To generate human ICAM-R riboprobe, a subclone of pVZ-147 plasmid (Example 4) encoding ICAM-R domain 1 was utilized. The plasmid was digested with Asp718 and the complementary strand synthesized via T3 primer and RNA polymerase using 32 p UTP. The resultant RNA transcript was used as a probe.
The nylon membranes were pre-hybridized and hybridized in 50% formamide, 5X SSC, 1X PE (50 mM Tris-HCL pH 7.5, 0.1% sodium pyrophosphate, 0.2% polyvinylpyrolidone, 0.2% ficoll, 5 mM EDTA, 1% SDS) and 150 ug/ml denatured salmon sperm. RNA probes were denatured at 100° C. for 5 minutes then added to each membrane at a concentration of 1×106 dpm/ml hybridization mix. Membranes were hybridized overnight at 65° C., then washed at 65° C. twice in 2X SSC, 0.1% SDS and twice in 0.1X SSC, 0.1% SDS for 15 minutes each. They were exposed on film for three hours to three days.
Analysis of the Northern blot demonstrated that the size of the transcripts present in both the high and low expression groups of angiomas was identical. Two transcripts were detectable, one migrating at about 2.2 kb identical to the one present in hematopoietic cells. Another transcript migrating at 3 kb was also present in both angiomas and control tissues that could correspond either to a variant of ICAM-R or to cross-hybridization with another molecule. The level of hybridization of both transcripts were high in the group of angiomas expressing high levels of ICAM-R protein, while it was low in the low expressing group. The regulation of ICAM-R expression on endothelial and hematopoietic cells is apparently distinct; expression is constitutive on hematopoietic cells, while it is induced on endothelial cells at neovascularizing sites. However, based on immunohistochemistry with anti-ICAM-R antibodies and on this Northern analysis, it seems likely that a significant fraction of the ICAM-R molecules expressed on endothelial cells are likely to be identical in primary structure to that of the molecule expressed on cells of hematopoietic origin.
Immunoprecipitations of detergent solubilized lysates of surface biotinylated human cell lines KG1a, K562 and CEM were performed using the four anti-ICAM-R monoclonal antibodies: ICR-2.1, ICR-1.1, ICR-4.2, and ICR-3.1.
Cell surface proteins on human leukocyte cell lines KG1, K562, and CEM were labelled by reaction with sulfo-NHS-biotin (Pierce Chemical Company, Rockford, Ill.) as follows. For each reaction 0.5-1×107 cells were washed twice in phosphate buffered saline (PBS), resuspended in 1 ml PBS and 10 μl of 100 mM sulfo-NHS-biotin diluted in PBS was added. Following incubation for 10 minutes at 37° C. the cells were washed once with PBS, and 4 ml of 10 mM Tris pH 8.4, 0.25M sucrose was added and the cells were then incubated for 30 minutes at 4° C with gentle mixing. The cells were pelleted by centrifugation, the supernatant was aspirated and the pellet was solubilized with 300 μl of 10 mM Tris pH 8, 50 mM NaCl, 1% Triton X-100, 1 mM phenylmethylsulfonyl fluoride, 1 mM EDTA by incubating on ice for 15 minutes. The lysate was clarified by centrifugation and the supernatant was precleared by addition of 25 μl normal mouse serum and incubation for 1 hour at 4° C. This step was followed by the addition of 20 μl of a 50/50 (v/v) solution of protein-A sepharose beads (Sigma) that had been preincubated with 20 μg of affinity purified rabbit anti-mouse Immunoglobulin (Zymed). After incubation for 30 minutes at 4° C., the sepharose beads were removed by centrifugation.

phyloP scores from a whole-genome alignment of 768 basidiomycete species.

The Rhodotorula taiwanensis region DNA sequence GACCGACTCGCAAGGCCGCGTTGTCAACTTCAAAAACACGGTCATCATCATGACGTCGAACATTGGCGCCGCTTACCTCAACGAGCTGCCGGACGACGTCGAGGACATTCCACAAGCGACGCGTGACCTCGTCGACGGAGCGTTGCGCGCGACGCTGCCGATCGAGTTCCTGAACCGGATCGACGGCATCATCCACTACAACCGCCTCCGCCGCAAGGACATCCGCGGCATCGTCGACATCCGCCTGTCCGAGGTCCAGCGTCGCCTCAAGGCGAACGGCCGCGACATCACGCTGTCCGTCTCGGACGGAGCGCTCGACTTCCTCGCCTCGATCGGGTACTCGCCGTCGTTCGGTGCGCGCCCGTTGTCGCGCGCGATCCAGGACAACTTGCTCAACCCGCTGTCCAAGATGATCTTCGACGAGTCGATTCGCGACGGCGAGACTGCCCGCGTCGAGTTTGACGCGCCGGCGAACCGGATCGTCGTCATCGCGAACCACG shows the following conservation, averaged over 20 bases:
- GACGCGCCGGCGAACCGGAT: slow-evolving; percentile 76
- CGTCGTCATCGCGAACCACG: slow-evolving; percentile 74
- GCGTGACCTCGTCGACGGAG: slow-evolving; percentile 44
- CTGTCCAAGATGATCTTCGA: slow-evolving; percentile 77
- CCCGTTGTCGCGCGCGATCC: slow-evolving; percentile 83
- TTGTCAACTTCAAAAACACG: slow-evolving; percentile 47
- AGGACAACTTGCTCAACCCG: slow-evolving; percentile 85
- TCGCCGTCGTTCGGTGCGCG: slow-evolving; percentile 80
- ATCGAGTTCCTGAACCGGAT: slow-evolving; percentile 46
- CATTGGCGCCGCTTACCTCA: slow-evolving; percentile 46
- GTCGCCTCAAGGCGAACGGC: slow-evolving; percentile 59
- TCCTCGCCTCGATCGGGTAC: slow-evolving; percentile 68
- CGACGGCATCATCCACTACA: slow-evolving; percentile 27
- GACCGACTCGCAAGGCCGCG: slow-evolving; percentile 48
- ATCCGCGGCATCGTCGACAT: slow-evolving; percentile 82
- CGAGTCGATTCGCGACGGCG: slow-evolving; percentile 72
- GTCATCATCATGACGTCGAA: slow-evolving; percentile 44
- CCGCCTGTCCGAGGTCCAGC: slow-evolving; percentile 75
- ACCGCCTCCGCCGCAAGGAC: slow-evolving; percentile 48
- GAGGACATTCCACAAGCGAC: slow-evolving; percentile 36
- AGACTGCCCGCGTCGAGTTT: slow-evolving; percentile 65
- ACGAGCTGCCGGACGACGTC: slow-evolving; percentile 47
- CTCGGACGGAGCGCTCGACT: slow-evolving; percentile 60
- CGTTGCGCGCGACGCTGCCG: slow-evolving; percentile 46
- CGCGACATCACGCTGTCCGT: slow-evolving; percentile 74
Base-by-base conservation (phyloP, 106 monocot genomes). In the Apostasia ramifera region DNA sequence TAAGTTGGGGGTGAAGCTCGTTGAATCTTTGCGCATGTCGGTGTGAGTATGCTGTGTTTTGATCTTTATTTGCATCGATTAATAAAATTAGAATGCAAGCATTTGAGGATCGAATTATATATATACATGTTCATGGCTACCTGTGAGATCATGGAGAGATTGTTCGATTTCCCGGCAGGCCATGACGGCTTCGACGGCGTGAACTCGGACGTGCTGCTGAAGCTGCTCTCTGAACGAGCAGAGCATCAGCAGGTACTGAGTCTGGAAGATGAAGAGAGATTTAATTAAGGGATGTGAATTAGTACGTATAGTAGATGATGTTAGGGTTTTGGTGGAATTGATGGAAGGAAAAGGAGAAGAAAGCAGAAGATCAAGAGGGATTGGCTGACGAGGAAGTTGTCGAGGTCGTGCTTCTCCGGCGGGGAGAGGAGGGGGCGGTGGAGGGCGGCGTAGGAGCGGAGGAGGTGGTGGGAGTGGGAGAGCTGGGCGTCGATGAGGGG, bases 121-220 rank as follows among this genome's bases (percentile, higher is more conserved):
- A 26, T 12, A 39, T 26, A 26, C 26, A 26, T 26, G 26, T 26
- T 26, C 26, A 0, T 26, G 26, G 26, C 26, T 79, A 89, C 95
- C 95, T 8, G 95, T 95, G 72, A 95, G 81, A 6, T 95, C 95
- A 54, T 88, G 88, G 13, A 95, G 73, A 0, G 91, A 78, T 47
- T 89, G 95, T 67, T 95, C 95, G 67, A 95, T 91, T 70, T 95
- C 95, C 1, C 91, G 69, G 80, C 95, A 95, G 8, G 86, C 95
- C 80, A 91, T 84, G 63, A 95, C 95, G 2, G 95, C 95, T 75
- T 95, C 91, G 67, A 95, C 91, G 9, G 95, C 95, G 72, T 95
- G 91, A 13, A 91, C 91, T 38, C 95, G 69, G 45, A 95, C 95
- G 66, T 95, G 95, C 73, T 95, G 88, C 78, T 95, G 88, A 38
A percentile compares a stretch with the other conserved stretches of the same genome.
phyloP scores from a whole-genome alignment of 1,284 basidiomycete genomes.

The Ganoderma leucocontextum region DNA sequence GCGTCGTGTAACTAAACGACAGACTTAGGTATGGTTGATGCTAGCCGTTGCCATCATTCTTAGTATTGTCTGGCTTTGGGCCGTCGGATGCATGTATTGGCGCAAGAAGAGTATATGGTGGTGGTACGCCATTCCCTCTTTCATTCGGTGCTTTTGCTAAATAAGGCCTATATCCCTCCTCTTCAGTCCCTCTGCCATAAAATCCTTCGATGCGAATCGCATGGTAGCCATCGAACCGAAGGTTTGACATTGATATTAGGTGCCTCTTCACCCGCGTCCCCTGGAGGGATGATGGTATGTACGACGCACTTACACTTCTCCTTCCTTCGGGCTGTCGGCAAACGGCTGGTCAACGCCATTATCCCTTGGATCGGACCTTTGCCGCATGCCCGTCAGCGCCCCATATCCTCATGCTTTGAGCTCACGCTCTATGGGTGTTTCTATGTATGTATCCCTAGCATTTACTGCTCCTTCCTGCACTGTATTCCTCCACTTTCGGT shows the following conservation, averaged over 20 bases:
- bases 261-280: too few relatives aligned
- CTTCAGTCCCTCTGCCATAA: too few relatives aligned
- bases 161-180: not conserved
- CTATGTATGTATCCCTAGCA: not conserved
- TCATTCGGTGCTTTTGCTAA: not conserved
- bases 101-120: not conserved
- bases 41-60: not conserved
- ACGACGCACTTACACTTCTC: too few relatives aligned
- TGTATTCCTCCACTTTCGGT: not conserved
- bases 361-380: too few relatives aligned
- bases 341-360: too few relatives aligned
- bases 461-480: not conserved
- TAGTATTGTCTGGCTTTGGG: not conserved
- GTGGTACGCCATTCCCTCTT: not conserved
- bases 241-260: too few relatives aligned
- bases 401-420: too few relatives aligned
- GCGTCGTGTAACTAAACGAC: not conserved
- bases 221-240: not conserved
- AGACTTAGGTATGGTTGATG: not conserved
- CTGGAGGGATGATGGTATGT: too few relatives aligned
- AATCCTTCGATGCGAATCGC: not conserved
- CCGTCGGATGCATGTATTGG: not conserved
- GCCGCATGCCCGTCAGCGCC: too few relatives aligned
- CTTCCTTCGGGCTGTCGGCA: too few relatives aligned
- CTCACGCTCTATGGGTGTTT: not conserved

Specific immunoprecipitations were then performed by addition of 20 μl of sepharose beads that had been prearmed by sequential incubation with rabbit anti-mouse immunoglobulin and either anti-ICAM-R or control IgG1 or IgG2a monoclonal antibodies. Following overnight incubation at 4° C. with agitation, sepharose beads were pelleted in a microcentrifuge and washed sequentially 2 times with 1 ml 10 mM Hepes pH 7.3, 150 mM NaCI, 1% Triton X-100; 1x with 0.1M Tris pH 8, 0.5M LiCl, 1% beta mercaptoethanol; and 1x with 20 mM Tris pH 7.5, 50 mM NaCl, 0.5% NP-40. Beads were then eluted with 50μ 150 mM Tris pH 6.8, bromphenol blue, 20% beta mercaptoethanol, 4% SDS and 20% glycerol; boiled for 5 minutes; and pelleted by centrifugation. Thirty-five μl of the resulting eluate was then analyzed by SDS-PAGE (10% acrylamide). After electrophoresis, proteins were electroblotted onto Immobilon-P membranes (Millipore, Bedford, Mass.) and incubated in 2% bovine serum albumin diluted in Tris-buffered saline containing 0.2% Tween-20 for 20 minutes at 4° C. Blots were then incubated with horseradish peroxidase coupled to streptavidin (Vector) in TBS-Tween at room temperature for 20 minutes. Following 3 rinses in TBS-Tween, ECL western blotting detection reagents (Amersham) were added and chemiluminescent bands were visualized on Kodak X-OMAT-AR film.
FIG. 8(A through B) shows the resulting Western blots. A single specifically precipitated species of 120 kD was observed in immunoprecipitates with monoclonal antibody ICR-2.1 from KG1 cells, but not from K562 cells (See FIG. 8A).
A 120 kD band was also resolved in immunoprecipitates of the T cell line CEM (FIG. 8B, wherein Lane A was reacted with monoclonal antibody ICR-2.1; Lane B, monoclonal antibody ICR-4.2; Lane C, monoclonal antibody ICR-3.1; Lane D, monoclonal antibody ICR-1.1; and Lane E, a negative control antibody). The size of the ICAM-R species resolved in other immunoprecipitations varied slightly depending on the cellular source. Species ranging from about 116 kD on some lymphoid cells to about 140 kD on some myeloid cells were observed. Given the predicted size (about 52 kD) of the core peptide based on the nucleotide sequence of the ICAM-R gene, these results imply that ICAM-R is heavily modified post-translationally to yield the mature cell surface form of the protein.